Jeff Temple clutches his son, Parker, as Billy Kidd speaks at the memorial service Sunday for Temple's father, Steamboat Ski Area founder Jim Temple. Next to Jeff is his mother, Jim Temple's wife, Audrey Temple, and Jim Temple's sister, Pat Sandefur. Jim Temple died Feb. 9 at age 82.

Photo by Joel Reichenberger

Jeff Temple clutches his son, Parker, as Billy Kidd speaks at the memorial service Sunday for Temple's father, Steamboat Ski Area founder Jim Temple. Next to Jeff is his mother, Jim Temple's wife, Audrey Temple, and Jim Temple's sister, Pat Sandefur. Jim Temple died Feb. 9 at age 82.

Jim Temple's friends, family share stories at Sunday memorial

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Jim Temple, pictured in 2007

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Steve Hayslip, a 31-year veteran of the Steamboat Ski Area ski patrol, looks at some of the pictures and documents on display at Jim Temple's memorial service.

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Greg Scott sings and plays the guitar at the memorial service for Jim Temple on Sunday at the Storm Mountain Ranch near Steamboat Springs. Scott started the service by playing one of Temple's favorites, "On Top of Old Smoky," which he joked he should be rewritten for the occasion to "On Top of Old Stormy."

— A mournful song set the tone at Jim Temple's memorial service Sunday.

The Steamboat Springs legend, who founded and helped build what would become the Steamboat Ski Area, loved "On Top of Old Smokey," his son Jeff Temple said.

"It was misnamed," Jeff Temple joked. "It was supposed to be 'On Top of Old Stormy'" - for Steamboat's Storm Mountain, later renamed Mount Werner.

Greg Scott launched into the ballad with his guitar and harmonica, and eyes across the room started to dampen.

Friends and family members shared tales about the skier and rancher who formed Storm Mountain Ski Corp. in January 1958. A crowd gathered to honor Temple at the lodge in the Storm Mountain Ranch subdivision east of Steamboat.

Temple died Feb. 9 at age 82.

If he could pick one word to describe his friend, Jim "Moose" Barrows would go with "driver." Temple drove the creation of the ski area, buying the necessary land, supervising the clearing of trails and even driving vehicles loaded with skiers to the top.

"He understood there were real possibilities for this mountain," said Barrows, who knew Temple for more than 50 years. Barrows, an Olympian, is in the Colorado Ski Hall of Fame with Temple.

Barrows also read a message from Andy Wirth, who worked for Steamboat Ski and Resort Corp. before becoming Intrawest's chief marketing officer.

"Jim's vision of what the mountain could be has allowed so many people to call this valley home," Barrows read.

That was one of the day's themes: Temple made it possible for most of us to be here.

Billy Kidd, an Olympian and director of skiing at Steamboat Ski Area, echoed that. He took the microphone after Barrows, first kissing Temple's wife, Audrey, on the cheek.

"What a contribution he made to this town, this area and skiing," Kidd said. "He made the lives better for so many people who came here."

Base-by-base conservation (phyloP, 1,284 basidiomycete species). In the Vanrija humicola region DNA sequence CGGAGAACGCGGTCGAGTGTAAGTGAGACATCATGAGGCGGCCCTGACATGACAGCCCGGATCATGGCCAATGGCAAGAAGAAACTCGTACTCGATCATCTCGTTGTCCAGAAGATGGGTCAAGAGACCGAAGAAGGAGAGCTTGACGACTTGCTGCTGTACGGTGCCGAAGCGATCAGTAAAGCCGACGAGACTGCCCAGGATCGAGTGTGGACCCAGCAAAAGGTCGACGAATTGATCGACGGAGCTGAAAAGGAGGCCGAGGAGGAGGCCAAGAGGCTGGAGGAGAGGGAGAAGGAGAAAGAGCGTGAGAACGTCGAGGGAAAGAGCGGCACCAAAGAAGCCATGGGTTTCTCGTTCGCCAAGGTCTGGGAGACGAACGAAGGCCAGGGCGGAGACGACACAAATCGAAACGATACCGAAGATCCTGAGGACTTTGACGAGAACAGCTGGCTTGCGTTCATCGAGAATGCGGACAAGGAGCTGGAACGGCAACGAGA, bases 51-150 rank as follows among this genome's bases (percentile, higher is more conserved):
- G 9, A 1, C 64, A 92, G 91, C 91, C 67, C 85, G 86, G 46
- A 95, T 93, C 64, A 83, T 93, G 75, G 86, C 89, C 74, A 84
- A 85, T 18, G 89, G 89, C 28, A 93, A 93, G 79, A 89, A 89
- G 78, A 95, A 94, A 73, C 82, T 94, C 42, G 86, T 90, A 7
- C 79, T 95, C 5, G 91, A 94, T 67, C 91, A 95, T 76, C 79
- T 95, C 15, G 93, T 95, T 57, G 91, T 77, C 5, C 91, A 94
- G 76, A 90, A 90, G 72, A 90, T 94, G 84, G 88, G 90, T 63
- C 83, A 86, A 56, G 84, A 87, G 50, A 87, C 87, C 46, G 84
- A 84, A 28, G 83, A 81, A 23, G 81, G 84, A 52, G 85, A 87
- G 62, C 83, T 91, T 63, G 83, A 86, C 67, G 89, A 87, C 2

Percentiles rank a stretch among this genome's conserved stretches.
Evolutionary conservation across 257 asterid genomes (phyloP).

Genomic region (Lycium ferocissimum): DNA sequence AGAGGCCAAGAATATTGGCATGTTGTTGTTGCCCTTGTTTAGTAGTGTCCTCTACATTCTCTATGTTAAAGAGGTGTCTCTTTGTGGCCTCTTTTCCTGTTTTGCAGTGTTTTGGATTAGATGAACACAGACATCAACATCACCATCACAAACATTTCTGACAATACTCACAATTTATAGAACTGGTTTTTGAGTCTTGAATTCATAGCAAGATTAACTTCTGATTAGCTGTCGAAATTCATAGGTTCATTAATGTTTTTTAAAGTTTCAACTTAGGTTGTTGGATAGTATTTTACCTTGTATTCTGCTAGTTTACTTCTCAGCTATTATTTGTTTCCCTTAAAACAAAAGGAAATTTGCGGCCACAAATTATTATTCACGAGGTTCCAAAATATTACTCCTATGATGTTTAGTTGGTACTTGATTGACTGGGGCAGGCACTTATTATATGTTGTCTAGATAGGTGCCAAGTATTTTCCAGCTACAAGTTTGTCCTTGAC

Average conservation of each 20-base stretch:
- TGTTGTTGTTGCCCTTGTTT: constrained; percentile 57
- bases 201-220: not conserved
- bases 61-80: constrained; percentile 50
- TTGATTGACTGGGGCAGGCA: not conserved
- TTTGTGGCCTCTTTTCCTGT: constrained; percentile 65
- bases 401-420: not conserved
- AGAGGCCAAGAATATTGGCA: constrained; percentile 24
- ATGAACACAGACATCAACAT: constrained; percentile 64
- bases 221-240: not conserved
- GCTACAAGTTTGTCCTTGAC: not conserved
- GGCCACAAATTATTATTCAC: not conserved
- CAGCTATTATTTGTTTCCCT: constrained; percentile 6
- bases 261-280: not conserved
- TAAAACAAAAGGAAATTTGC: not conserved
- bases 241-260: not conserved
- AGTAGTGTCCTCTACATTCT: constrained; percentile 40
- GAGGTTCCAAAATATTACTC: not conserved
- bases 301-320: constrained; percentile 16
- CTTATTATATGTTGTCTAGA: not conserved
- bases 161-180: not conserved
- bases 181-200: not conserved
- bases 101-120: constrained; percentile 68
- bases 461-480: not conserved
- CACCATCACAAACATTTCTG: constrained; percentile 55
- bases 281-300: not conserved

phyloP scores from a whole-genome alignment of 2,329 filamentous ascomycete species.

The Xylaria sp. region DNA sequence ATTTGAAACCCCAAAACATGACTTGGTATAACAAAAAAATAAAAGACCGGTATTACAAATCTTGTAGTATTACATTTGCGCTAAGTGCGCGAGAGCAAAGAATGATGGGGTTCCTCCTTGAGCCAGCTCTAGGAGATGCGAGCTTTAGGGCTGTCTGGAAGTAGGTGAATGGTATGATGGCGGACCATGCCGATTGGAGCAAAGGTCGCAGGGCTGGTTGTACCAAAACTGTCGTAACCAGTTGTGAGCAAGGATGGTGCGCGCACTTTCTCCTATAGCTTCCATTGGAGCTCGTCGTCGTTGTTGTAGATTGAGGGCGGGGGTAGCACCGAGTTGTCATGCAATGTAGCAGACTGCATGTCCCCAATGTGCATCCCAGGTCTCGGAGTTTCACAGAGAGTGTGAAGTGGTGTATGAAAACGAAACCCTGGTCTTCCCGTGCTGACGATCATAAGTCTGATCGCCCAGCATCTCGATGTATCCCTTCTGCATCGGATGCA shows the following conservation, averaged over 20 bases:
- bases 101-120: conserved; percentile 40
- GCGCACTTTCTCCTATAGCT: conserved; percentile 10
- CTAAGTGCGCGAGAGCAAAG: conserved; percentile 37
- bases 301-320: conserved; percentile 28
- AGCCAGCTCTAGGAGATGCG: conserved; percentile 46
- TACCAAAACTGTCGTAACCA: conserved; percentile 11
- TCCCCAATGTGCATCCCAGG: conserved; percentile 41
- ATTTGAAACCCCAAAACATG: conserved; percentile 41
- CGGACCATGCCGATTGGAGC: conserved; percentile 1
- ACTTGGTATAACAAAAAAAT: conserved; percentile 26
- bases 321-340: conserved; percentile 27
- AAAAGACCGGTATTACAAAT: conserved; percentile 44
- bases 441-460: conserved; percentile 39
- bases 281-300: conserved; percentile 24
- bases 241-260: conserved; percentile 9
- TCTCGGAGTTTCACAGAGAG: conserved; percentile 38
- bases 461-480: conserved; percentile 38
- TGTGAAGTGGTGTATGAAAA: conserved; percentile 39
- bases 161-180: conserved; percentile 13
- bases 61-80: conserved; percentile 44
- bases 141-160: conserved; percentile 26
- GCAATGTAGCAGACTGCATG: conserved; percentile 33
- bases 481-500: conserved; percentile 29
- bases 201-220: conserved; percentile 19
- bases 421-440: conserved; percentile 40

Temple didn't do it alone, Kidd said. He worked with Ute American Indians, John Fetcher, Bud Werner and others. Fetcher died Feb. 6 at age 97. Kidd noted the coincidence.

"It seemed like Jim and John said, 'Our work here is done,'" he said.

That work was substantial, the speakers noted. Temple and his crew started bulldozing trails in summer 1958, and the ski area opened in 1960. Temple was a visionary, Wirth wrote in his message. Others have recognized that vision, Kidd said.

"Jim has showed the world that Steamboat has some of the best skiing in the American West," he said.

Jeff Temple wrote his memories of his father, handing them off to a cousin to read because he didn't think he could get through them. Temple recounted the ways his father and mother sacrificed so their children could ski. Jim Temple drove them to and from Vail each Saturday and Sunday to ski with a club there.

But Jim Temple cared about more than just his own children.

"He said he would never forget seeing the first kid ski down Headwall after he opened the Poma lift," Jeff Temple wrote.

Those who attended the service got a rundown of Temple's accomplishments from speakers and from a movie, "Stormy." The film tells the tale of the ski area and Temple. Jay Kinghorn and Jeff Temple made it.

Kinghorn recalled interviewing Jim Temple at length. Temple sometimes arrived at Kinghorn's office before the filmmaker did.

"In Jim's passing, we've not only lost a good friend but also a window into the past - not only of the ski area but also American ranching," Kinghorn said.

Temple was strict with the film, requiring dead-on accuracy, Kinghorn said after the memorial service. Temple had taken video and still shots of the creation of the ski area, which were used in the film.

But the rancher symbolized more than skiing in Steamboat, Kinghorn said.

"The Western image the town is trying to embrace, he was the real deal," he said.

Kidd directed a few of his remarks at his lost friend.

"Jim, you have our respect and admiration and appreciation," Kidd said. "We'll remember you when we look at the Steamboat Ski Area, Mount Werner and Storm Mountain."

He recalled Temple's pure joy for the sport of skiing. And Kidd thinks he knows where Temple is now.

"He's gone to that place where every day is like skiing in chest-deep Champagne Powder," he said.

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